Black History Jeopardy Spurs Debate On Pop Culture And Past Facts and Fictions

As the question, “Did O.J. do it?” flashed on the screen, students burst into animated debate. After each team had settled on an answer, a single word, “No,” appeared on the projection, sending the teams into another round of argument.

“I think the funniest part was the ‘Did O.J. do it?’ question because that brought up some heated responses. People were very passionate about their answers. There was a lot of disagreement. I think it was funny because a lot of people weren’t expecting that,” said Ava Stills ’19, a board member of the Afro-Latinx-American Society (Af-Lat-Am.)

Last Friday, Af-Lat-Am held its first ever Black History Jeopardy in the office of Community and Multicultural Development (CAMD) in honor of Black History Month. The game, in the form of a Kahoot, provided insight into different facets of black history and allowed participants to discuss heavy topics in an enjoyable and memorable way.

“We didn’t want to do a workshop or a lecture because we thought less people would have shown up to that. And not only that, but it wouldn’t have been more fun and the information itself wouldn’t have stuck. But in a playfully competitive environment, people would retain the information better,” said board member Ashley Alvarez ’20.

The game also featured questions concerning black pop culture icons such as Drake, Rihanna, and Beyonce as well as aspects of the Andover community. Some questions were more open-ended, encouraging reflection and discussion.

“It wasn’t what I had anticipated. I thought it would be a lot about black history trivia, but a lot of it was pop culture-centered. There was a question,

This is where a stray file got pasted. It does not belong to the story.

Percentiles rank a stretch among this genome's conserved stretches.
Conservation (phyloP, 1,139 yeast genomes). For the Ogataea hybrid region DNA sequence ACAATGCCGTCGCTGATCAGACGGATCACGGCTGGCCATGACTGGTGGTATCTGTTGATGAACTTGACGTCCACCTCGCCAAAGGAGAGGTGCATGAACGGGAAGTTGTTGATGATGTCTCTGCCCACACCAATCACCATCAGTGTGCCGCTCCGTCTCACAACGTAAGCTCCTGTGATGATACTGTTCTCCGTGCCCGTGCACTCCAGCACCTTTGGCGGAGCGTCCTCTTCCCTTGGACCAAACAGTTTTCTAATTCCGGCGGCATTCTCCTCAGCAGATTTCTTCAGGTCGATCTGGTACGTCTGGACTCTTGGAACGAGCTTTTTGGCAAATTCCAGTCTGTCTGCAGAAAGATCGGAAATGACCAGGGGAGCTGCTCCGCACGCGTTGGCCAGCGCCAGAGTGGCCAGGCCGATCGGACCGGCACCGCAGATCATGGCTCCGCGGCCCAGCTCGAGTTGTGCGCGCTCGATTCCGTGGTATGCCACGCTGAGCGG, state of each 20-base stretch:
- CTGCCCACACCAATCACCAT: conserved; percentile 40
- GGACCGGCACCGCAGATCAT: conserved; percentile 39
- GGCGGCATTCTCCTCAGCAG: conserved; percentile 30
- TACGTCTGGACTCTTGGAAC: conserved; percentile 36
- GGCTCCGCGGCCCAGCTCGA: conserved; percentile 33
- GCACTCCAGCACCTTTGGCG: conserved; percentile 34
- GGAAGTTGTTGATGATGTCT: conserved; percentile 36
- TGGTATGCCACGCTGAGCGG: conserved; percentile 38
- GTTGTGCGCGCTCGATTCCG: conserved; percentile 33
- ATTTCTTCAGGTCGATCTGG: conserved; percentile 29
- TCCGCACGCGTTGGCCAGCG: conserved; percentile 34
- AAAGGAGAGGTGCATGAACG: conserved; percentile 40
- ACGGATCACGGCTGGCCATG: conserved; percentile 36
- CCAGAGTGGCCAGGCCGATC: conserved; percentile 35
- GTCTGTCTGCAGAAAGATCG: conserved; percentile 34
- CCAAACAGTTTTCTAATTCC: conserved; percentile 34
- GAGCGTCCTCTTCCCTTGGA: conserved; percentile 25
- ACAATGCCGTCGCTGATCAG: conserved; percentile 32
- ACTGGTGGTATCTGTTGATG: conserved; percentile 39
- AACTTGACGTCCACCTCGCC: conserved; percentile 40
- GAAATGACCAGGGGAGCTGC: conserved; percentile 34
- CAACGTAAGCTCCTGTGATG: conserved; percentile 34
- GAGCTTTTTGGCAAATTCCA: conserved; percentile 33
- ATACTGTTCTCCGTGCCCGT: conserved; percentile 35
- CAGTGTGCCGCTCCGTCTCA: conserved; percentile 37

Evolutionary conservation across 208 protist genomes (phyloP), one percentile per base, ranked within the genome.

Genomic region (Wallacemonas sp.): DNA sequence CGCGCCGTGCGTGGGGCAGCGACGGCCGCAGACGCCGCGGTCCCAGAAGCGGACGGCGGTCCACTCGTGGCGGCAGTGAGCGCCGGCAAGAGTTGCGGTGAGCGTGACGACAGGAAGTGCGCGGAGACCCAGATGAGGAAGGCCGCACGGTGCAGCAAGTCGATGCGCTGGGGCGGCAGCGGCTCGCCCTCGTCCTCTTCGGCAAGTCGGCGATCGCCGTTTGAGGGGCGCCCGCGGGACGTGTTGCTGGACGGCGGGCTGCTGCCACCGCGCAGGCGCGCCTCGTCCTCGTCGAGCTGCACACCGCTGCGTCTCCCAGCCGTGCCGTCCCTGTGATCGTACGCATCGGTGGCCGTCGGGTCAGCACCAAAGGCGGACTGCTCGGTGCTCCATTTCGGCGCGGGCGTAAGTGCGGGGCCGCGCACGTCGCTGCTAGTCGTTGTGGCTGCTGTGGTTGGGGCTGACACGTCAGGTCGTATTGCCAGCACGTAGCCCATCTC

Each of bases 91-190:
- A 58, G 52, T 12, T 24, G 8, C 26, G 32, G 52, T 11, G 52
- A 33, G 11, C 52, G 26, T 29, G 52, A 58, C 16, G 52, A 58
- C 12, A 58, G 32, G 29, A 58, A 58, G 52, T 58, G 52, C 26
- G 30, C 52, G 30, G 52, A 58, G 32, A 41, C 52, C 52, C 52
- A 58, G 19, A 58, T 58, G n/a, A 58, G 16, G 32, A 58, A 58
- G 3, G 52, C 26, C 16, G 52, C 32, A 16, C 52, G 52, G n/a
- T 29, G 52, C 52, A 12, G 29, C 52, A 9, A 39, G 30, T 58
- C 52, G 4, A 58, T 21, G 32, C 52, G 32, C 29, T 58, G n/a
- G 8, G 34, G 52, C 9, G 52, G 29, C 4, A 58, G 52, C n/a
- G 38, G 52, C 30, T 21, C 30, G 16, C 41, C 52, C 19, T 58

‘Did Michael Jackson bleach his skin?’ or ‘Did O.J. do it?’ or ‘Who has more singles: Beyonce or Rihanna?’ It was stuff like that that you wouldn’t have expected. There were questions like ‘When did Malcolm X get assassinated?’ It was varied enough to keep my attention,” said participant Aissata Bah ’20.
“I think what we wanted to get across was that history, though it is based on fact, is also open for discussion, and it’s also open for interpretation, especially current events and things that are happening on campus, which is why we incorporated a few of the questions,” said Alvarez.

Throughout this month, AfLat-Am will continue to promote awareness of black history and arts. According to Alvarez, she hopes that an event similar to this one will take place in future years as a fun way to learn new information.

“I feel that when you’re commemorating Black Arts Month, it should be celebrated campus-wide because black arts history is something that has affected America greatly and is part of American culture,” said Alvarez.

Alvarez continued, “However, there are many classes that do not incorporate black history, and that’s something that’s still happening at [Andover], which is why this month is extremely important. It brings attention to black arts history and how it’s black arts history and not American history. Even though it is a huge part of the history, it’s not a huge part of the textbook.”